SAN FRANCISCO Seamless will generate more than $100 million in revenue this year as the online food ordering service expands in new cities and benefits from a surge in mobile users, Chief Executive Jonathan Zabusky said on Tuesday.
Seamless generated $85 million in revenue last year as its consumer business, its largest, grew 60 percent.
"That puts us squarely in the lead in this category, at twice the size of our nearest competitor," Zabusky said in an interview on the sidelines at the Goldman Sachs Technology and Internet Conference here.
Zabusky is scheduled to speak at the conference on Wednesday.
GrubHub, Seamless's main rival, hired banks late last year for a possible initial public offering in 2013. That company's revenue is roughly half that of Seamless, which posted about $60 million in sales in 2011..
Seamless will soon be processing $1 billion worth of food orders a year, Zabusky said. Seamless makes money by taking a small cut of the cash from these orders. The business has a high degree of operating leverage, which means each extra dollar of revenue boosts profitability, Zabusky explained.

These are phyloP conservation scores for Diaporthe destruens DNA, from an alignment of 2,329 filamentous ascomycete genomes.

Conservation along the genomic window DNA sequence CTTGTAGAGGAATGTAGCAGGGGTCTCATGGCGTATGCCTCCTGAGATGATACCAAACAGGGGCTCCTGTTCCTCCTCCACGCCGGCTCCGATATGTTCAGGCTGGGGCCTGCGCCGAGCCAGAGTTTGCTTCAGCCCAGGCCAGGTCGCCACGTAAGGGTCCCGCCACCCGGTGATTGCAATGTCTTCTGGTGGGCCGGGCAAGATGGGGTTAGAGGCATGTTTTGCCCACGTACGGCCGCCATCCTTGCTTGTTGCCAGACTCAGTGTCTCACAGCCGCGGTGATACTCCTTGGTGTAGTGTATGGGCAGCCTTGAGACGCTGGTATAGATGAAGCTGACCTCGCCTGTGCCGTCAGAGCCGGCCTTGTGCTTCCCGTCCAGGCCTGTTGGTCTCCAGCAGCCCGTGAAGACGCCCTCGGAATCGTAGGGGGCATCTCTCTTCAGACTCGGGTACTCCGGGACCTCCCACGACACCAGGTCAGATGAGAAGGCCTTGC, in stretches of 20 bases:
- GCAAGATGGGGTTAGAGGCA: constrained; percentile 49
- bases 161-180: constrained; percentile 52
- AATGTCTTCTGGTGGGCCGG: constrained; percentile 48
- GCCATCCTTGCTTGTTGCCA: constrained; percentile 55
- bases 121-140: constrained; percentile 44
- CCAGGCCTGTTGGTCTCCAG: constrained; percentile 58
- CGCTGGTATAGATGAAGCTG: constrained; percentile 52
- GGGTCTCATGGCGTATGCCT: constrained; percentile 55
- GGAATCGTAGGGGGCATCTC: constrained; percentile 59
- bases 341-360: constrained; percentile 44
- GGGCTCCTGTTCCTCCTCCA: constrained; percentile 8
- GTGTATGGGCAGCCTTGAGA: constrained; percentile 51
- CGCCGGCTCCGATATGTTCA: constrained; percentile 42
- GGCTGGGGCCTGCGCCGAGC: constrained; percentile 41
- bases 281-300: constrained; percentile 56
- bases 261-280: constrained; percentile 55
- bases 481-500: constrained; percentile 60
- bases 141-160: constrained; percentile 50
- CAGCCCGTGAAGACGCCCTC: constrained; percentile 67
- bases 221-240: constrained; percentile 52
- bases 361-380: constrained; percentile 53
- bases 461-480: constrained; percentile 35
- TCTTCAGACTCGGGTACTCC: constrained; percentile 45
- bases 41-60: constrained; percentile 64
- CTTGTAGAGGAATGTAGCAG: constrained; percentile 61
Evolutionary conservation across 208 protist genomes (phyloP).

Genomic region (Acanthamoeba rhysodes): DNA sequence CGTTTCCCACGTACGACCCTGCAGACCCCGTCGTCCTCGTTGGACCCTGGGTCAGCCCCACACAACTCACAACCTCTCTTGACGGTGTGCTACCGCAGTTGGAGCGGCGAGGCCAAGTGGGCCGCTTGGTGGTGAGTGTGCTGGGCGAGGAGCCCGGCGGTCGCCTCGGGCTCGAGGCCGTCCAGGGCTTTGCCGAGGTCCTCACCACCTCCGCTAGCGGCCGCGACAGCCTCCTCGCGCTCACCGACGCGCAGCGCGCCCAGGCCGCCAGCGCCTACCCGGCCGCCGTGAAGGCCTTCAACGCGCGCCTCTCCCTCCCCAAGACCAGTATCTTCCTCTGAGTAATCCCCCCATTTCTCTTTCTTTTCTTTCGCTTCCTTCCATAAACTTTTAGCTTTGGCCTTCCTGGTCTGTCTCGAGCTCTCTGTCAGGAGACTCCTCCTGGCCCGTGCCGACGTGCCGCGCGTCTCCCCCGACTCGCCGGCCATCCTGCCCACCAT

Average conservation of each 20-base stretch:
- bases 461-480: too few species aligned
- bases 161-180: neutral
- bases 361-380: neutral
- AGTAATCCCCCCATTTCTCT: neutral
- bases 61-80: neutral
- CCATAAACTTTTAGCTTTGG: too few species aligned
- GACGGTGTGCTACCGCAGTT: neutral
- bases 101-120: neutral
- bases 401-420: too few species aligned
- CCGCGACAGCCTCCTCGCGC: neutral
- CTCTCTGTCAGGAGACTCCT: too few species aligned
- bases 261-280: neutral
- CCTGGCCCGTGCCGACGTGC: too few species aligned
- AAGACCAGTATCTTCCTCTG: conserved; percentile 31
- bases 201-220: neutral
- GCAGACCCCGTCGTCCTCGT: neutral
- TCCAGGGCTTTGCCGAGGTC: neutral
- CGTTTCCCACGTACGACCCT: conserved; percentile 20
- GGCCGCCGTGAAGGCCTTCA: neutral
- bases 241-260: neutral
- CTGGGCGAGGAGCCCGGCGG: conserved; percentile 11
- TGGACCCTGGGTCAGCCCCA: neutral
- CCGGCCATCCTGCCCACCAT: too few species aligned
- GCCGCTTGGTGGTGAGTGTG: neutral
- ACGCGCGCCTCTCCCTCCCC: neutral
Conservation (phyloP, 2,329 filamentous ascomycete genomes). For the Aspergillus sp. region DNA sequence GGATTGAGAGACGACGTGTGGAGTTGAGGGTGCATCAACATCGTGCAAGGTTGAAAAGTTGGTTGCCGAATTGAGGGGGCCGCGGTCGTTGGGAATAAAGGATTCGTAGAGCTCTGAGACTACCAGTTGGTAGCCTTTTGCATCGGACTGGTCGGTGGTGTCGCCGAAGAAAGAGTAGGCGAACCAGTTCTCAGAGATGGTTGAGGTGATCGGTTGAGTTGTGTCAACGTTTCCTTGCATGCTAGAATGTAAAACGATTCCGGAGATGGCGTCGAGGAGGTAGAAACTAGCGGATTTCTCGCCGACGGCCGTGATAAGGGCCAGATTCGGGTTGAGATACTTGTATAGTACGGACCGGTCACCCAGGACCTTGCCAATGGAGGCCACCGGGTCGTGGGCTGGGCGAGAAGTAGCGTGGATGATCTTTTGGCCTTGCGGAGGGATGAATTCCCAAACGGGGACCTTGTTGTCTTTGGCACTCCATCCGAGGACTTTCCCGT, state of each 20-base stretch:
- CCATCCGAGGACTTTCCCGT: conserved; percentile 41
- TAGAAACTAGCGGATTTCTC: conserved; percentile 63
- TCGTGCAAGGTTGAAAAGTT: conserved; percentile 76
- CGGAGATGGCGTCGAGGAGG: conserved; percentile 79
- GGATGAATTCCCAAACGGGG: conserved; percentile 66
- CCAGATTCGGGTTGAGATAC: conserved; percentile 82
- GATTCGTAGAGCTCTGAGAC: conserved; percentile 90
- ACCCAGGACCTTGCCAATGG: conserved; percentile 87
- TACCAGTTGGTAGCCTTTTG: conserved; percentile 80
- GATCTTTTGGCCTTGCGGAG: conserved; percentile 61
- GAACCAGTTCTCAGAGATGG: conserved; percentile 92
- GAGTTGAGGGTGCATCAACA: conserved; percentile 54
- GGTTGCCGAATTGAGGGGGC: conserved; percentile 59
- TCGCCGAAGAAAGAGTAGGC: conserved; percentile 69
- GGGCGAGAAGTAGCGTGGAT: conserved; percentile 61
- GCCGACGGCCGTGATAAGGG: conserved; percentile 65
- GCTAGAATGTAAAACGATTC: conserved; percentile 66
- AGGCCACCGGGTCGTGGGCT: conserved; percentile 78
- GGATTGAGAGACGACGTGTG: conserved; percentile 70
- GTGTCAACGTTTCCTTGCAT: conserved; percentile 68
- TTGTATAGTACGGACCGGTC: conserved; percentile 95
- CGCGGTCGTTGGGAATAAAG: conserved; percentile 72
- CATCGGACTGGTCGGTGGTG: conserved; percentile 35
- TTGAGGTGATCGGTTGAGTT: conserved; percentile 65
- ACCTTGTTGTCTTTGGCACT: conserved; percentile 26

While GrubHub may be heading for an IPO, Seamless is waiting.
"We are in a fortunate position to be profitable, with a strong balance sheet," Zabusky said. "We don't need to rely on fickle public markets to fund our growth."
Once known as mainly a New York service, Seamless saw rapid growth in other cities last year. The volume of transactions the company processed in Los Angeles more than quadrupled in 2012, while transactions in San Francisco more than tripled and more than doubled in Washington DC, according to Zabusky.
Customers are also ordering more frequently through tablets and smart phones, he added. Mobile devices account for more than 40 percent of order volume and over 30 percent of mobile order volume comes through Seamless's iPad application, he noted.
(This version of the story corrects the final paragraph to show Seamless iPad app volume is a subset of mobile orders.)
(Reporting By Alistair Barr; Editing by Bob Burgdorfer)